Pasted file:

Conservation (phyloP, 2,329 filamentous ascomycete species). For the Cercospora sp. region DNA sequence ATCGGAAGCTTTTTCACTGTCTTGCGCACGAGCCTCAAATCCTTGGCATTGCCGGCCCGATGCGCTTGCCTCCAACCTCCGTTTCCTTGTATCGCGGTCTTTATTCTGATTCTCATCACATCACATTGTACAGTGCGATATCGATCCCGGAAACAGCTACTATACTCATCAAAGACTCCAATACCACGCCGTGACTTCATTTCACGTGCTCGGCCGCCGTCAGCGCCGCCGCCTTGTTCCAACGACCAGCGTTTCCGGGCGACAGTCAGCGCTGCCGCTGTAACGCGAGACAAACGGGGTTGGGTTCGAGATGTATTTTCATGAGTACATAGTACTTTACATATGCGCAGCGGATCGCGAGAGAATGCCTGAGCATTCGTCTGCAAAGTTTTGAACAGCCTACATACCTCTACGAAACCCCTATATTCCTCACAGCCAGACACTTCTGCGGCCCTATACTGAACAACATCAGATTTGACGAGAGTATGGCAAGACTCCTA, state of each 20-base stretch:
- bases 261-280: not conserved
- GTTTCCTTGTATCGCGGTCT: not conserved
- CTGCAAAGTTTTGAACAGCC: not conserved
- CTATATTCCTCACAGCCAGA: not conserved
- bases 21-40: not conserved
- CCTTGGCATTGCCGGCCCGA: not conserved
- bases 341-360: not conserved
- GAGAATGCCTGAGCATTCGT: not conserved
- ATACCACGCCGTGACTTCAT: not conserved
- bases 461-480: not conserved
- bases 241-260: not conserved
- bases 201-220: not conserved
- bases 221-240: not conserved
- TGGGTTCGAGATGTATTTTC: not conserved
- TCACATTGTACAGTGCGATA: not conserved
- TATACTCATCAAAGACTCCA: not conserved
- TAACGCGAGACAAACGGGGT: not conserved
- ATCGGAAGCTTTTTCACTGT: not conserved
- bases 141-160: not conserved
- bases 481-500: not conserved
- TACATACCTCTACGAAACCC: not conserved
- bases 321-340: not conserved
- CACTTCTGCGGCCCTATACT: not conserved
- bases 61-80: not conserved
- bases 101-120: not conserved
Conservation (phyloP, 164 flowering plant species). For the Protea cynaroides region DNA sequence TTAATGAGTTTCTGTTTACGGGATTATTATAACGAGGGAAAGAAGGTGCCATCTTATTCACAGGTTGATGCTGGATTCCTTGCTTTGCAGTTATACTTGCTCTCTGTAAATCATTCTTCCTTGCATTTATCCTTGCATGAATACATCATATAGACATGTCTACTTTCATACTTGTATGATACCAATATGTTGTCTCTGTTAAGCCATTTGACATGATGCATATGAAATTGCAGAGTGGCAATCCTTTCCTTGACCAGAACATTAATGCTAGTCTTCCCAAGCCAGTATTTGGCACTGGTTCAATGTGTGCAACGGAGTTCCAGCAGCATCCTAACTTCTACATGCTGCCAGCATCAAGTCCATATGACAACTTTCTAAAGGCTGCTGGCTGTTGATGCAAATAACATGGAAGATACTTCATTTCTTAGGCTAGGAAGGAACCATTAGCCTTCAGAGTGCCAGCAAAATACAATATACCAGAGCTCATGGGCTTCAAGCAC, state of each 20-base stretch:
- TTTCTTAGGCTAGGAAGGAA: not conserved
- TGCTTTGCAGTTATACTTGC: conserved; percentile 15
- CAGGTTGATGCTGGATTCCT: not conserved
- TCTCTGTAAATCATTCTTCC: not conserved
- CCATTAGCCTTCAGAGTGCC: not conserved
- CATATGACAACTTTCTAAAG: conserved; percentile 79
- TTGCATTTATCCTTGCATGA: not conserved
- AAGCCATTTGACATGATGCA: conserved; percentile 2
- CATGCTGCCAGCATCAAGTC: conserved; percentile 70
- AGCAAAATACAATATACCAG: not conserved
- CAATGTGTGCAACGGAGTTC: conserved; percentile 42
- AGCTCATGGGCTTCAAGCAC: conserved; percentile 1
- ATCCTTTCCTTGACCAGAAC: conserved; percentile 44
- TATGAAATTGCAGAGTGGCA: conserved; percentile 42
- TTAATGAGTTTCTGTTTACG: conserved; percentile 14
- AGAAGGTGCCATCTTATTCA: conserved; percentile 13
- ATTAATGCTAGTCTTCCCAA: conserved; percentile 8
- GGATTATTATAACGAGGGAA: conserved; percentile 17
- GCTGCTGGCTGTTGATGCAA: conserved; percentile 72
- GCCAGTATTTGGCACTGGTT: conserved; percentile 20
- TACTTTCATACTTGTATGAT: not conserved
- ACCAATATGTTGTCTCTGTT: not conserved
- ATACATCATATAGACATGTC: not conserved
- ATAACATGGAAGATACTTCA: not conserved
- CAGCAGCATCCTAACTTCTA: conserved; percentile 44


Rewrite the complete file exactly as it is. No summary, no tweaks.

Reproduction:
Conservation (phyloP, 2,329 filamentous ascomycete species). For the Cercospora sp. region DNA sequence ATCGGAAGCTTTTTCACTGTCTTGCGCACGAGCCTCAAATCCTTGGCATTGCCGGCCCGATGCGCTTGCCTCCAACCTCCGTTTCCTTGTATCGCGGTCTTTATTCTGATTCTCATCACATCACATTGTACAGTGCGATATCGATCCCGGAAACAGCTACTATACTCATCAAAGACTCCAATACCACGCCGTGACTTCATTTCACGTGCTCGGCCGCCGTCAGCGCCGCCGCCTTGTTCCAACGACCAGCGTTTCCGGGCGACAGTCAGCGCTGCCGCTGTAACGCGAGACAAACGGGGTTGGGTTCGAGATGTATTTTCATGAGTACATAGTACTTTACATATGCGCAGCGGATCGCGAGAGAATGCCTGAGCATTCGTCTGCAAAGTTTTGAACAGCCTACATACCTCTACGAAACCCCTATATTCCTCACAGCCAGACACTTCTGCGGCCCTATACTGAACAACATCAGATTTGACGAGAGTATGGCAAGACTCCTA, state of each 20-base stretch:
- bases 261-280: not conserved
- GTTTCCTTGTATCGCGGTCT: not conserved
- CTGCAAAGTTTTGAACAGCC: not conserved
- CTATATTCCTCACAGCCAGA: not conserved
- bases 21-40: not conserved
- CCTTGGCATTGCCGGCCCGA: not conserved
- bases 341-360: not conserved
- GAGAATGCCTGAGCATTCGT: not conserved
- ATACCACGCCGTGACTTCAT: not conserved
- bases 461-480: not conserved
- bases 241-260: not conserved
- bases 201-220: not conserved
- bases 221-240: not conserved
- TGGGTTCGAGATGTATTTTC: not conserved
- TCACATTGTACAGTGCGATA: not conserved
- TATACTCATCAAAGACTCCA: not conserved
- TAACGCGAGACAAACGGGGT: not conserved
- ATCGGAAGCTTTTTCACTGT: not conserved
- bases 141-160: not conserved
- bases 481-500: not conserved
- TACATACCTCTACGAAACCC: not conserved
- bases 321-340: not conserved
- CACTTCTGCGGCCCTATACT: not conserved
- bases 61-80: not conserved
- bases 101-120: not conserved
Conservation (phyloP, 164 flowering plant species). For the Protea cynaroides region DNA sequence TTAATGAGTTTCTGTTTACGGGATTATTATAACGAGGGAAAGAAGGTGCCATCTTATTCACAGGTTGATGCTGGATTCCTTGCTTTGCAGTTATACTTGCTCTCTGTAAATCATTCTTCCTTGCATTTATCCTTGCATGAATACATCATATAGACATGTCTACTTTCATACTTGTATGATACCAATATGTTGTCTCTGTTAAGCCATTTGACATGATGCATATGAAATTGCAGAGTGGCAATCCTTTCCTTGACCAGAACATTAATGCTAGTCTTCCCAAGCCAGTATTTGGCACTGGTTCAATGTGTGCAACGGAGTTCCAGCAGCATCCTAACTTCTACATGCTGCCAGCATCAAGTCCATATGACAACTTTCTAAAGGCTGCTGGCTGTTGATGCAAATAACATGGAAGATACTTCATTTCTTAGGCTAGGAAGGAACCATTAGCCTTCAGAGTGCCAGCAAAATACAATATACCAGAGCTCATGGGCTTCAAGCAC, state of each 20-base stretch:
- TTTCTTAGGCTAGGAAGGAA: not conserved
- TGCTTTGCAGTTATACTTGC: conserved; percentile 15
- CAGGTTGATGCTGGATTCCT: not conserved
- TCTCTGTAAATCATTCTTCC: not conserved
- CCATTAGCCTTCAGAGTGCC: not conserved
- CATATGACAACTTTCTAAAG: conserved; percentile 79
- TTGCATTTATCCTTGCATGA: not conserved
- AAGCCATTTGACATGATGCA: conserved; percentile 2
- CATGCTGCCAGCATCAAGTC: conserved; percentile 70
- AGCAAAATACAATATACCAG: not conserved
- CAATGTGTGCAACGGAGTTC: conserved; percentile 42
- AGCTCATGGGCTTCAAGCAC: conserved; percentile 1
- ATCCTTTCCTTGACCAGAAC: conserved; percentile 44
- TATGAAATTGCAGAGTGGCA: conserved; percentile 42
- TTAATGAGTTTCTGTTTACG: conserved; percentile 14
- AGAAGGTGCCATCTTATTCA: conserved; percentile 13
- ATTAATGCTAGTCTTCCCAA: conserved; percentile 8
- GGATTATTATAACGAGGGAA: conserved; percentile 17
- GCTGCTGGCTGTTGATGCAA: conserved; percentile 72
- GCCAGTATTTGGCACTGGTT: conserved; percentile 20
- TACTTTCATACTTGTATGAT: not conserved
- ACCAATATGTTGTCTCTGTT: not conserved
- ATACATCATATAGACATGTC: not conserved
- ATAACATGGAAGATACTTCA: not conserved
- CAGCAGCATCCTAACTTCTA: conserved; percentile 44